It was a wonderful experience to be able to tell the story. It was a simple story of love and determination and passion and drive and hope and family and faith. It was a simple story from the heart, and as I told it, I got a peaceful feeling deep inside of me. It was one of the best feelings I have ever felt. The whole while I was telling the story, I got flashes of Lynne and Jack rushing through my head. I knew that Matt was filming the speech, and I smiled knowing that he was only a few feet away. Man was it good to have him there. He made the whole day complete.

I ended the story with a tear in my eye as mike grabbed my arm and squeezed it tightly. “Thank you.” He whispered to me in my ear. I returned to my seat with the truck still in my clutches. The room applauded, and after the last person went to the podium, I was swarmed with people from the auditorium wanting to take pictures with me and my grandson’s truck. It was a strangely wonderful feeling.

There were a lot of pictures taken after the ceremonies, teachers with students, students with parents and loved ones. I was asked by Heather to take a picture with her and fellow student Brandon Eiffel. I was glad to. I had grown quite fond of Heather. Some of the other students didn’t care for her. I think it was just her demeanor, but I was able to see through all of that, and I feel that I was really able to get to know her as a person. She always had praise for me and continually told me that I was way too hard on myself. I know this, and continue to be. It is a trait handed down to me by my father. I strive to reach a level of praise according to what I feel his standards were, and are.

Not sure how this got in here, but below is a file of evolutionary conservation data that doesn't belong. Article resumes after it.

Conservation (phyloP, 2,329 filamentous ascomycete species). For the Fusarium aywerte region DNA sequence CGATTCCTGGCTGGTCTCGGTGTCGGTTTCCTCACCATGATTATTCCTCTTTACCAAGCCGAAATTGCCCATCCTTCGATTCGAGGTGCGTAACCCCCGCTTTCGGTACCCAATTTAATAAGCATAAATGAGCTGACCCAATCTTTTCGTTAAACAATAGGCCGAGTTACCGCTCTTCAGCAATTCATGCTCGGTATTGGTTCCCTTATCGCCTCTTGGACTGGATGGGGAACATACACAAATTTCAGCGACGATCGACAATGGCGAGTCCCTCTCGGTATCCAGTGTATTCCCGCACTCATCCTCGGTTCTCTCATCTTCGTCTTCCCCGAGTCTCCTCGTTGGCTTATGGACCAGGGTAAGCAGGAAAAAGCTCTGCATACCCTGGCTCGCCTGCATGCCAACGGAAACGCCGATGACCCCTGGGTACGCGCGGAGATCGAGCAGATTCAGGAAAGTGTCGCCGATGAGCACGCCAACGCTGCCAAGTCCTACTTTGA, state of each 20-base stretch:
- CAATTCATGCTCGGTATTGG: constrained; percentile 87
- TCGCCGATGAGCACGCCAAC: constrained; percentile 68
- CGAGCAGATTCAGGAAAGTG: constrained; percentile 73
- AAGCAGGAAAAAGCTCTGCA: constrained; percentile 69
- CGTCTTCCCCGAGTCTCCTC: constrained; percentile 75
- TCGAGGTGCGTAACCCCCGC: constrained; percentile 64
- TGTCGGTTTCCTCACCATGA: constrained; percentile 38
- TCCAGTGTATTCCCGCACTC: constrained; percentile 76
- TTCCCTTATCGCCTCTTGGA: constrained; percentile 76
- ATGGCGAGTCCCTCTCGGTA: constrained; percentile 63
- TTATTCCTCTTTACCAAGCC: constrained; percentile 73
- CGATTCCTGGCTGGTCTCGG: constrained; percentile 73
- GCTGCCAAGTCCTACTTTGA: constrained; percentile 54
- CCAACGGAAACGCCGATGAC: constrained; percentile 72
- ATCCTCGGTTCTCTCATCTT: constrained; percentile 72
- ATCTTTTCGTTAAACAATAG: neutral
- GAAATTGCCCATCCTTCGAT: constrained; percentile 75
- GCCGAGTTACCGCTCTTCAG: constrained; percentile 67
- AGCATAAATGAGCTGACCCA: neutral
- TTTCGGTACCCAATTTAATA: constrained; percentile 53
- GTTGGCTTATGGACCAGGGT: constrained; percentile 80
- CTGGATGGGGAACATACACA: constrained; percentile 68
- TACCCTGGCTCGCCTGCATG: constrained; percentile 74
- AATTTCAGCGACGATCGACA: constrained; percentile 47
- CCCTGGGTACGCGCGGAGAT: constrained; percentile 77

I did wonder why my project was selected out of everyone else’s to showcase at the ceremony. I was told later on that it was because my story was something that everyone could relate to. It was so heart warming and simple and full of a Childs vision of what Christmas means. I felt proud and so lucky to have the family that I do. Every time I think of Jack, I smile. It isn’t just a surface smile, but a smile from deep within my soul. It’s a smile that will be with me for the rest of my life.

To be continued…

 

2017 06 07 Journal Excerpt: Page 21 June 7, 2017

This next page from my journal describes one of the most important weeks of my life. The build up, the wind down, the exhilarating emotions, the unforgettable memories that followed me home, it all signified the end of something that I would never forget, and the start of something I could never have imagined. Through all of those days at the center, I was unknowingly preparing for the rest of my life, a life without the use of sight, but a life with so many new visions.

It’s been a few years from there, to here, and man how things have changed.

And now, on with the post.

Deon

***

Page 21